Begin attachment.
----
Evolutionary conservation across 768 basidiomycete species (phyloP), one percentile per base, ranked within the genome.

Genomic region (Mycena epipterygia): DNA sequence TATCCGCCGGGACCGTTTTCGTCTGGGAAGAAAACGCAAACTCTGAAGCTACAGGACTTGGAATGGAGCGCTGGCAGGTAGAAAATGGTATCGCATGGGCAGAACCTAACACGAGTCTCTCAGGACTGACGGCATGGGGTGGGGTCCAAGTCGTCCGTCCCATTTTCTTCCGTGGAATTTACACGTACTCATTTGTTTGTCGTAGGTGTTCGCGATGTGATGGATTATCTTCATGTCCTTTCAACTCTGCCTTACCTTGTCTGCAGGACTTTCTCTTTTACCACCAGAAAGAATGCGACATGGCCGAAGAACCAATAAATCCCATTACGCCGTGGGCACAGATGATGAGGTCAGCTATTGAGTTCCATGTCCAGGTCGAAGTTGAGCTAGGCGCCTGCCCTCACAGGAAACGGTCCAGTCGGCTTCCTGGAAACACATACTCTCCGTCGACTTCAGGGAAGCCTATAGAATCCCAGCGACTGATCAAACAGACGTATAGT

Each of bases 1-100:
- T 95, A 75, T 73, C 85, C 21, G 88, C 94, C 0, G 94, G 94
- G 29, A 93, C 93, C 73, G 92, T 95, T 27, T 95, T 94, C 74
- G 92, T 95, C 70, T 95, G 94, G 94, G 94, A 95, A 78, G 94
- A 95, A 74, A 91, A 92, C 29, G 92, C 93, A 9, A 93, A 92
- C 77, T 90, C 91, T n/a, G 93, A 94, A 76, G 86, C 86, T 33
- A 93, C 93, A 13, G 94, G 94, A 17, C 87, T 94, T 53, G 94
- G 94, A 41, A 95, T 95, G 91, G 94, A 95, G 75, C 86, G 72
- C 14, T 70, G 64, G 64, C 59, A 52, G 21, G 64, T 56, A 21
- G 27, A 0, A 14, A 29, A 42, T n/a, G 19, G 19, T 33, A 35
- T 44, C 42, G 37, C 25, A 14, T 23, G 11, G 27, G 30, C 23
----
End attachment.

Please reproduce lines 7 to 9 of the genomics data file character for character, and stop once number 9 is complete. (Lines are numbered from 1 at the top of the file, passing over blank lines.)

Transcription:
- A 95, A 74, A 91, A 92, C 29, G 92, C 93, A 9, A 93, A 92
- C 77, T 90, C 91, T n/a, G 93, A 94, A 76, G 86, C 86, T 33
- A 93, C 93, A 13, G 94, G 94, A 17, C 87, T 94, T 53, G 94